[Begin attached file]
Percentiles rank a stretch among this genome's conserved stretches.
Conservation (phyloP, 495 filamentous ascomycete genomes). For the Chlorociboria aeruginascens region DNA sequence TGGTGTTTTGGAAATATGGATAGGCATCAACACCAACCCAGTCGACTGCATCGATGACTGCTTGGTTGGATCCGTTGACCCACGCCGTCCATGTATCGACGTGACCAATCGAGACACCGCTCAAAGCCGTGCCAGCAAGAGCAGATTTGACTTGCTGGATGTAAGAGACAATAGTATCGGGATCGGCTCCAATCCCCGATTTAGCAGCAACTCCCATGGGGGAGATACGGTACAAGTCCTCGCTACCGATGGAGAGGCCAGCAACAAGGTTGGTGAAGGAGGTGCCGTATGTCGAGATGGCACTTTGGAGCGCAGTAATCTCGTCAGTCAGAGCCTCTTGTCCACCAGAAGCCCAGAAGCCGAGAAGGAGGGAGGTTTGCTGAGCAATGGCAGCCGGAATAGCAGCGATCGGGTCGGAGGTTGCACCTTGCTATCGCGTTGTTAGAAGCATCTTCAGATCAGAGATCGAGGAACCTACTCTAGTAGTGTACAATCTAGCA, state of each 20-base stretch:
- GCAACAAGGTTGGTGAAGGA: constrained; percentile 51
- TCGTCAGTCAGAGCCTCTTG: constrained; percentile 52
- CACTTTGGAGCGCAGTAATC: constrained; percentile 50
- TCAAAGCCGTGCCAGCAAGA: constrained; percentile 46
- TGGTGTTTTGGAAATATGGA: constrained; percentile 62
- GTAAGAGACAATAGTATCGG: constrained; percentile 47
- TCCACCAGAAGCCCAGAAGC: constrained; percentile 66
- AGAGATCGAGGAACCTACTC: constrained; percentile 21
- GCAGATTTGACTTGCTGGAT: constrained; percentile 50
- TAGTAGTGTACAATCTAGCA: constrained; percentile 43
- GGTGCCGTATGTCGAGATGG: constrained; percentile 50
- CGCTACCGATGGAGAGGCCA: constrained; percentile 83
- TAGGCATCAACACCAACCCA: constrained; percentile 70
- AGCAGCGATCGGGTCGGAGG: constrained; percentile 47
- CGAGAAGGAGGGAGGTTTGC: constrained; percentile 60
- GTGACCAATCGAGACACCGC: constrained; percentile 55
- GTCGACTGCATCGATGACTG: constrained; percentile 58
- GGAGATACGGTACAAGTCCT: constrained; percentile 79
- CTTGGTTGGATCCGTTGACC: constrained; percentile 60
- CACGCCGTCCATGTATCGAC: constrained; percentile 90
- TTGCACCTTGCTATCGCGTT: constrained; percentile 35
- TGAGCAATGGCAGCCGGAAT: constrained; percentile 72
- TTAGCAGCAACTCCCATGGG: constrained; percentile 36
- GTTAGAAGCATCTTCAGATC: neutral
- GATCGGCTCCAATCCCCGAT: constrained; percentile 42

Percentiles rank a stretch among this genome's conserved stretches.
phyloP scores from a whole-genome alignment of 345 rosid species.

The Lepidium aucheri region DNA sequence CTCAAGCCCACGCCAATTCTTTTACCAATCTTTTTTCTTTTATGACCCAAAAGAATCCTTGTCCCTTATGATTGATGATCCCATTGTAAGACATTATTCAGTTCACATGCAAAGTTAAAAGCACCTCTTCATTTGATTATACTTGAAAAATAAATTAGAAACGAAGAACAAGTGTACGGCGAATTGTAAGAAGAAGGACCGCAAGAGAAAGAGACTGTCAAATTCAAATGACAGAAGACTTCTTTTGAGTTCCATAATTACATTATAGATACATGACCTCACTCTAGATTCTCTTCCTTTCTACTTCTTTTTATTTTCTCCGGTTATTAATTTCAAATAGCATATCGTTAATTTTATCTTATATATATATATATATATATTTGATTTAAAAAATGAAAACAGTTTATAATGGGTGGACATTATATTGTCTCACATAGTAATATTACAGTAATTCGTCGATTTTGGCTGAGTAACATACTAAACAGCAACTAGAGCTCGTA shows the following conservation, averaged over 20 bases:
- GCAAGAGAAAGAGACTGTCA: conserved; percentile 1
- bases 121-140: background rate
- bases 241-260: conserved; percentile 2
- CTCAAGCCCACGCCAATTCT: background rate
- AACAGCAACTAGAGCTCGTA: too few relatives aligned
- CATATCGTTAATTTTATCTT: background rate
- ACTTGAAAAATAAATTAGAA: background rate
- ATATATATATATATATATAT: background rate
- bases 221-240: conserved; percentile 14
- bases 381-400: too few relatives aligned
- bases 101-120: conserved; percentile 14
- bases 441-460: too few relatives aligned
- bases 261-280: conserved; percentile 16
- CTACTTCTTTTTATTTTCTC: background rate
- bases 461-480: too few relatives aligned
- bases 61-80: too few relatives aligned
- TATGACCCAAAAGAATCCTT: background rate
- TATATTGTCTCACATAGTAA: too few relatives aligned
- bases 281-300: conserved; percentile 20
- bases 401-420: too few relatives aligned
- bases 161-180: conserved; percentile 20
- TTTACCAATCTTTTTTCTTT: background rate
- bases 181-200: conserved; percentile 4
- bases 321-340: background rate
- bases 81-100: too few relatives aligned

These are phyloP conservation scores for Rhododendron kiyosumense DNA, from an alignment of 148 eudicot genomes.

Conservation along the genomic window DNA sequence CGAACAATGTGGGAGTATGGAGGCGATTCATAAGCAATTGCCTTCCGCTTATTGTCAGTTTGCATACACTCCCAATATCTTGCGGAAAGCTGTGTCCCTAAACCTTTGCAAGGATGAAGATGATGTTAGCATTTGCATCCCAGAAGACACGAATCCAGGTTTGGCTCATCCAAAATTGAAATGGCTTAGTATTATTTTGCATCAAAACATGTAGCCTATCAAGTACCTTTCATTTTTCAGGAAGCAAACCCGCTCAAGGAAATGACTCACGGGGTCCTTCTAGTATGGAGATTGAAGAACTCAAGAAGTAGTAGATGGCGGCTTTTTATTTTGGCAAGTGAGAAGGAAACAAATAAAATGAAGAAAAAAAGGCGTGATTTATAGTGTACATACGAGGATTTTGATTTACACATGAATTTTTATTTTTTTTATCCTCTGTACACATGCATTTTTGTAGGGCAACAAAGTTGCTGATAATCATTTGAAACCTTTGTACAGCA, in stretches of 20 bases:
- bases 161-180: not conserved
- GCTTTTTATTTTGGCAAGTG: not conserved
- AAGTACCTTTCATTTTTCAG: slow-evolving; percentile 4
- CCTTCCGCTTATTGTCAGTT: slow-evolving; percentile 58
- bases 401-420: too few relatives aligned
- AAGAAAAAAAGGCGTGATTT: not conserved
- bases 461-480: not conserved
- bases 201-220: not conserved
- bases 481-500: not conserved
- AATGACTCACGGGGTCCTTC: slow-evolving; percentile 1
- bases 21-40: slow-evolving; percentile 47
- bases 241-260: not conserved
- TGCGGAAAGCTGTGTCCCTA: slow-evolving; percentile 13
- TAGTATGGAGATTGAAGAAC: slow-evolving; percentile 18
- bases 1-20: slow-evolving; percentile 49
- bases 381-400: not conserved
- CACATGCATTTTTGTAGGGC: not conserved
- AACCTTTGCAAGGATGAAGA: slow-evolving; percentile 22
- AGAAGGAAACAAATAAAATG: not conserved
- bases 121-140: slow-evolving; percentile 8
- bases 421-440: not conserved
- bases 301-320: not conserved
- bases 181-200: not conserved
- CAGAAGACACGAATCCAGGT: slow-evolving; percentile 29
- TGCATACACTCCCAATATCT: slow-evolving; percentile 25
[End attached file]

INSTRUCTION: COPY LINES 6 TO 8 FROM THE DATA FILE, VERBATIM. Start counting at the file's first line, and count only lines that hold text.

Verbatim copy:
- TCAAAGCCGTGCCAGCAAGA: constrained; percentile 46
- TGGTGTTTTGGAAATATGGA: constrained; percentile 62
- GTAAGAGACAATAGTATCGG: constrained; percentile 47